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There is an urgent need to strengthen the trustworthiness and resilience of the information systems, component products, and services that we depend on in every critical infrastructure sector and which support the economic and national security interests of the United States.

The National Institute of Standards and Technology (NIST), an agency of the United States Department of Commerce, finally released much anticipated update to its recommended security control baselines used as a gold security standard across federal government agencies, as well as state/local agencies and private companies.

NIST Special Publication (SP) 800-53, Revision 5, Security and Privacy Controls for Information Systems and Organizations, represents a multi-year coordinated effort to develop the next generation of security and privacy controls needed to strengthen and support the Federal Government and every sector of critical infrastructure. The multi-agency taskforce to revise the new controls involve complex coordination between members of NIST, DHS and DoD agencies, as well as feedback from the public to arrive at a finalized control baseline acceptable to most stakeholders.

These next generation controls offer a proactive and systematic approach to ensuring that critical systems, components, and services are sufficiently trustworthy and have the necessary resilience to defend the economic and national security interests of the United States.

This revision of NIST Special Publication 800-53 presents a proactive and systemic approach to developing comprehensive safeguarding measures for all types of computing platforms, including general purpose computing systems, cyber-physical systems, cloud and mobile systems, industrial/process control systems, and Internet of Things (IoT) devices. Those safeguarding measures include the security and privacy controls to protect the critical and essential mission and business operations of organizations, the organization’s high value assets, and the personal privacy of individuals. The objective is to manage mission, business, and system risks for organizations, making the systems we depend on more penetration-resistant to cyber-attacks; limiting the damage from those attacks when they occur; making the systems cyber-resilient and survivable; and protecting the security and privacy of information.

Summary of Changes in Revision 5

Revision 5 major changes include:

  • Creating security and privacy controls that are more outcome-based by changing the structure of the controls;
  • Fully integrating privacy controls into the security control catalog, creating a consolidated and unified set of controls;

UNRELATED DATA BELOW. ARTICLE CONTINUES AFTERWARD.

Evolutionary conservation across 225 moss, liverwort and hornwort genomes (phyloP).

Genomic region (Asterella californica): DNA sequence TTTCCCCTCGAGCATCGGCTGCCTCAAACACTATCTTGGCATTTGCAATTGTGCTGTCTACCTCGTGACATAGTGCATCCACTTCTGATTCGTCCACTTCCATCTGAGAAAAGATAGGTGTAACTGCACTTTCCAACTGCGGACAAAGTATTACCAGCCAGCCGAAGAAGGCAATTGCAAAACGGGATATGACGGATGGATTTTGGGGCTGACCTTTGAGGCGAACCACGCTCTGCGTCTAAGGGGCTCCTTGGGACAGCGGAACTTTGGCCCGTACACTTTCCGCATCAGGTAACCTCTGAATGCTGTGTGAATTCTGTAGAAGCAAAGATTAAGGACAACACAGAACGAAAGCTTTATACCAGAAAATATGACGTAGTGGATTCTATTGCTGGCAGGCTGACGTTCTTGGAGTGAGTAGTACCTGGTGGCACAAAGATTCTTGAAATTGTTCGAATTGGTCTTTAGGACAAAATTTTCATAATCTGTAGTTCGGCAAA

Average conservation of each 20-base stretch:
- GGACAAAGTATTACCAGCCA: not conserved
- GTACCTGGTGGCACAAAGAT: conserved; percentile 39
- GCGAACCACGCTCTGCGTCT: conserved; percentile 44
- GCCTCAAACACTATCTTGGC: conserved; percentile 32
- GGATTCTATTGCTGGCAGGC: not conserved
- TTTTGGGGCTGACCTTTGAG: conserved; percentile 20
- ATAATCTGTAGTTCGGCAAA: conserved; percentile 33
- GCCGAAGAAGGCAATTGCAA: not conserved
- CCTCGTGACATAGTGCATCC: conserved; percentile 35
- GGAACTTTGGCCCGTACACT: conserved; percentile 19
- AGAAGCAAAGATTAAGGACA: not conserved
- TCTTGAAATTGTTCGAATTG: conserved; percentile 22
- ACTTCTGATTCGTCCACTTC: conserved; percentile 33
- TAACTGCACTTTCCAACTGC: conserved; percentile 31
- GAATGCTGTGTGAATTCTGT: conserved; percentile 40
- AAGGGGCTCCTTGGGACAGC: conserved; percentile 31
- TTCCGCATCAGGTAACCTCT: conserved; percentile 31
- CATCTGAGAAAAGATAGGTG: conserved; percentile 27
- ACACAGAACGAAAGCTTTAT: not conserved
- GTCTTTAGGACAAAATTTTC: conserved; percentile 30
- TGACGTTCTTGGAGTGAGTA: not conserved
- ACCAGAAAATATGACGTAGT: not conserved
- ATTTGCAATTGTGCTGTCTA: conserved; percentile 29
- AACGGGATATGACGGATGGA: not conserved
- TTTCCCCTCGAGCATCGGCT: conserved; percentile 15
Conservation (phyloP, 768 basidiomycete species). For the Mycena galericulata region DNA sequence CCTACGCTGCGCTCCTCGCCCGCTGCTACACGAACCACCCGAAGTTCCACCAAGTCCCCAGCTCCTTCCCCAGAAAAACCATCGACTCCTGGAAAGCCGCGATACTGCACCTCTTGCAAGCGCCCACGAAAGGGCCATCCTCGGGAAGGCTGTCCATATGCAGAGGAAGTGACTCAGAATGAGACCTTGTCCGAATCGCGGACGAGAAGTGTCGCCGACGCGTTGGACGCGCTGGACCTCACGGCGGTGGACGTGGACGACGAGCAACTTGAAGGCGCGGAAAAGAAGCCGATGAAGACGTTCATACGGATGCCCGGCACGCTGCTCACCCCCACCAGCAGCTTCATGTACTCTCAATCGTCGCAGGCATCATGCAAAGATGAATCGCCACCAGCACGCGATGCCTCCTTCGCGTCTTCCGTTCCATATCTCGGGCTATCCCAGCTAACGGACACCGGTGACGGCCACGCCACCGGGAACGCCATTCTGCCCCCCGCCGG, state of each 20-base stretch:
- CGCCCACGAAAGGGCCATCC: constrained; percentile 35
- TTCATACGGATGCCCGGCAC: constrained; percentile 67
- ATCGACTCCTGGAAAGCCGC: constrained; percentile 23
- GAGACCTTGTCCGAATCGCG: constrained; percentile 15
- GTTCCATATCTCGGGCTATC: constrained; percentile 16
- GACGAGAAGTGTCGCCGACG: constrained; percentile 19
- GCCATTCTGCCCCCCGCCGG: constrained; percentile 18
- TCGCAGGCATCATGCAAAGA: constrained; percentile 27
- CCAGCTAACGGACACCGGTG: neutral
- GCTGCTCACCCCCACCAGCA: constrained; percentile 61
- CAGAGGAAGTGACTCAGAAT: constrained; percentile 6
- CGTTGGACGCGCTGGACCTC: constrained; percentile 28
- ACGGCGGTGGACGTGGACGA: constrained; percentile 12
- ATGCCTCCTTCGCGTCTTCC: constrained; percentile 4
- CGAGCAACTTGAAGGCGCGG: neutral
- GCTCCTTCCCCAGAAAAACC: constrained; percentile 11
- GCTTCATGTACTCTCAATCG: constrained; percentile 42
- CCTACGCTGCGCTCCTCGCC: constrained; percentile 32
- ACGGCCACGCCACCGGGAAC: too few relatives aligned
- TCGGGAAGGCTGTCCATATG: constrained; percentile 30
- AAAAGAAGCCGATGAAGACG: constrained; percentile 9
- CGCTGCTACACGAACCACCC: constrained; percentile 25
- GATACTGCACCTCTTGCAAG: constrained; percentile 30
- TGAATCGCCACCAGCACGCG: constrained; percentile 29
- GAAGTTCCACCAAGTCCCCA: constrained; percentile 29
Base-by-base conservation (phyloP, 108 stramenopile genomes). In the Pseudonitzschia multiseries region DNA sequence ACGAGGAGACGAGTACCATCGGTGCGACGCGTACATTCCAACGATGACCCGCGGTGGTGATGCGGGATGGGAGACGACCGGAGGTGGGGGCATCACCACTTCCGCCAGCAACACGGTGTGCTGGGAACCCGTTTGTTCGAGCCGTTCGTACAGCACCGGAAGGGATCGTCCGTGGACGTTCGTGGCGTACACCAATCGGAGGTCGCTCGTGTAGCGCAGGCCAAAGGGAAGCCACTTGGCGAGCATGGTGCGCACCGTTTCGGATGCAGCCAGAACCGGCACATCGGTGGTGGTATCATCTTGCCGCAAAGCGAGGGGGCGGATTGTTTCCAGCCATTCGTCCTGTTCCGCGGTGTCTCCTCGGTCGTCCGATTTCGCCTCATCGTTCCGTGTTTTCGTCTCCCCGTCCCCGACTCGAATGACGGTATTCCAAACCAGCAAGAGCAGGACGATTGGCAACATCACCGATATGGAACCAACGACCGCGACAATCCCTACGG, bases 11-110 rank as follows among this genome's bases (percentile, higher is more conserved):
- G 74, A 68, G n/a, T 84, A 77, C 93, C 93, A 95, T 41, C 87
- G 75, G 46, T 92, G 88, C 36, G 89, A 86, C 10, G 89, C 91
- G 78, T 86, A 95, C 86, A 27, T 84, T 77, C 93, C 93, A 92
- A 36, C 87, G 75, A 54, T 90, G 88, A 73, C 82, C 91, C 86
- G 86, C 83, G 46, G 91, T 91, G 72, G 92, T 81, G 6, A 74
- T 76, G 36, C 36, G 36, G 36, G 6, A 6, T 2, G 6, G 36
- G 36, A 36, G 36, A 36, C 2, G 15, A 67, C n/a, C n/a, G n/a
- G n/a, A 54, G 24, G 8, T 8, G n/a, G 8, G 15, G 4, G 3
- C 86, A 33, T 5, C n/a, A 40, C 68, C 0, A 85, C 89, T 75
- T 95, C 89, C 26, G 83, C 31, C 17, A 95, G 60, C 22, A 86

• Adding two new control families for privacy and supply chain risk management;
  • Integrating the Program Management control family into the consolidated catalog of controls;
  • Separating the control selection process from the controls—allowing controls to be used by different communities of interest;
  • Separating the control catalog from the control baselines;
  • Promoting alignment with different risk management and cybersecurity approaches and lexicons, including the NIST Cybersecurity and Privacy Frameworks;
  • Clarifying the relationship between security and privacy to improve the selection of controls necessary to address the full scope of security and privacy risks; and
  • Incorporating new, state-of-the-practice controls based on threat intelligence, empirical attack data, and systems engineering and supply chain risk management best practices, including controls to:
    • Strengthen security and privacy governance and accountability;
    • Support secure system design; and
    • Support cyber resiliency and system survivability.

Unlike prior releases, the new NIST Special Publication (SP) 800-53, Revision 5 Security and Privacy Controls for Information Systems and Organizations contains new planned supplemental materials to ease the burden of analyzing and adopting the recommended controls. Of note the release of the new controls in the Open Security Control Assessment Language (OSCAL). The OSCAL XML, JSON, and YAML variants are all equivalent in their information content and are provided to support tooling and automation on different format-specific implementation stacks. These OSCAL files are intended to represent the control-related content from the published documents in machine-readable formats.

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